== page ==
This is as true for books as it is for people. Of course, the main message in the body of the book is what you really care about, and what you want people to read. However, the “front matter” of your book is an author’s tool to direct people towards the meat of the book.

Like any first impression, you want to make it a good one. Whether people read this section or flip through it to get to Chapter One, this is your opportunity to set the tone, depth, and personality of your book. Don’t shrug it off.

 What Is Front Matter and What Does It Include?

Front matter is everything that comes before Chapter One. Usually the page numbering is done in Roman numerals or some other system that differs from the body pagination. It includes:

Endorsements, which are a significant part of the marketing process. Whom you get to endorse your work can dramatically change the sales and relevancy of your book. You want “critical praise from people who have credibility with your audience” ( When potential readers see the name of someone they admire and respect, they know the meat of your book will be worth reading.

Next come the Title Page, Other Books by the Author (Optional), Expanded Title Page (book title, name(s) of the author(s), and the publisher), and Copyright Page (copyright notice, ISBN—the International Standard Book Number—printing numbers, publisher’s address, year the book was published, and Library of Congress Catalogue information, if applicable). The copyright page may also include where to order more books, the author’s website, and, if a Bible version is used, which one and the proper citation from the publisher’s website.)

In the Dedication, you get can dedicate the book to someone or something. If there isn’t anyone you are dying to dedicate the book to, you can skip this. However, this can be a meaningful place to pay tribute to a loved one (e.g., your family or a mentor) or a group of people (e.g., survivors of WWI). Whomever or whatever you dedicate this book to, the tone of the dedications should match the tone of the book. If it is a serious book, then this should be serious; if it is a comedy, then go ahead dedicate it to “anyone who has ever gotten their finger stuck in a park bench” or some other off the wall tribute.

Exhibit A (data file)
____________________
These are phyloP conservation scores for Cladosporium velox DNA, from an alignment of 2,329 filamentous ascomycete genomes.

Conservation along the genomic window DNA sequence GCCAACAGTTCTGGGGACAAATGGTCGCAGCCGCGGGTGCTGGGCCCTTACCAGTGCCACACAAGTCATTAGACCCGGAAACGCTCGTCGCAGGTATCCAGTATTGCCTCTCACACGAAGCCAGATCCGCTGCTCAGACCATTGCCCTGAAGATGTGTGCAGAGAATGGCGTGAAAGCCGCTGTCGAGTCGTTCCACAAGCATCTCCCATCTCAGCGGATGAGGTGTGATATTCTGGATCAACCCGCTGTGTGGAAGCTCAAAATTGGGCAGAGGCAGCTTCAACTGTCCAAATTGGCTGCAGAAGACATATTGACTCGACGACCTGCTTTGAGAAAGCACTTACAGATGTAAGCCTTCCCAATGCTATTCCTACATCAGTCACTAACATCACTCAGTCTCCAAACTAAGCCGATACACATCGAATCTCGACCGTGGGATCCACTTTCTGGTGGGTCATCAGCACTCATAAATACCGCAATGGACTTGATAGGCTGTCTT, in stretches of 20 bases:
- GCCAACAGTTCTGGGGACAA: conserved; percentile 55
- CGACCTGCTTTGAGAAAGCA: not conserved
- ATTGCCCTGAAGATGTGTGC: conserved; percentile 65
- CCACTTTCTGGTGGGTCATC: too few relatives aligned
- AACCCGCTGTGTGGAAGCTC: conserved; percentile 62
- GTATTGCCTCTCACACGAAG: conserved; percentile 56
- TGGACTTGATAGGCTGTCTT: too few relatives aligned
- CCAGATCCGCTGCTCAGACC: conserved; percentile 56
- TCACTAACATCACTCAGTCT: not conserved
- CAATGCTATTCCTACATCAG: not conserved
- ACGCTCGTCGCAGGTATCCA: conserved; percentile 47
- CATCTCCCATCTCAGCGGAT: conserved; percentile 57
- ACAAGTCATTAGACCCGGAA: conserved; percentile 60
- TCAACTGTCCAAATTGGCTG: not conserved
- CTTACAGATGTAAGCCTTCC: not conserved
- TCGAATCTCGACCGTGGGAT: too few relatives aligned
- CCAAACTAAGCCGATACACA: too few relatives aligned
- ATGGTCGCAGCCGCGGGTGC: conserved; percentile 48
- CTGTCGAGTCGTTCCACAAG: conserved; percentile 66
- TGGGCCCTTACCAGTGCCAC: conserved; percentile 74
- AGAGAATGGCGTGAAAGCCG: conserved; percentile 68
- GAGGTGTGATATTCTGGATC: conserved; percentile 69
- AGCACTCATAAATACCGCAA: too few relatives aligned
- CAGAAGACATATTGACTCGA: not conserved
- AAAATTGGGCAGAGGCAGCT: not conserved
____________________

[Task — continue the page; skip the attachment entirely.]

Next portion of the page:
On the Acknowledgments Page, the author thanks people who have been helpful in some way relative to the book: perhaps a writing instructor, the editor at the publishing house, the author’s agent, a supportive spouse, etc.

In the Table of Contents, you can choose how you want to represent the titles of your chapters. If you are writing a “How-To” book, you will probably want to include the names of the chapters so a reader can glance through and find the one he or she wants. If it is a novel, you may want to write “Chapter Nine” instead of “The Chapter Where Jimmy Dies” (chapter titles in novels can be spoilers!).

A Foreword (optional) is an introduction written by someone other than the book’s author. Use the same rule of thumb as endorsements: find someone who is credible and well-known to your audience. This can be a huge draw and marketing tool.

A Prologue (optional) is only used in fiction, and provides extra information for your readers. This could be setting the scene or important background information for your readers.

Finally, a Preface (optional) introduces you to the reader (as opposed to an Introduction, which introduces the topic. A best practice is to save writing the introduction until the very end. (You never know how your topic will change as it gets written or what could happen during your adventure of writing that you might want to write about the introduction.)

Working on the front matter is a great option for when you need a break from writing your book. For the days you can’t get into the writing flow, work on your copyright page or make your endorsement “Wish List.” Just don’t put it off until the end. Remember, front matter matters!

This post by Kerry Wade, Assistant Editor

Do you have a manuscript you want to publish? Consider joining us for our one-day workshop, “Preparing Your Manuscript for Publication,” on September 24th, 2016, 9 – 3 pm at the beautiful Gig Harbor Marina!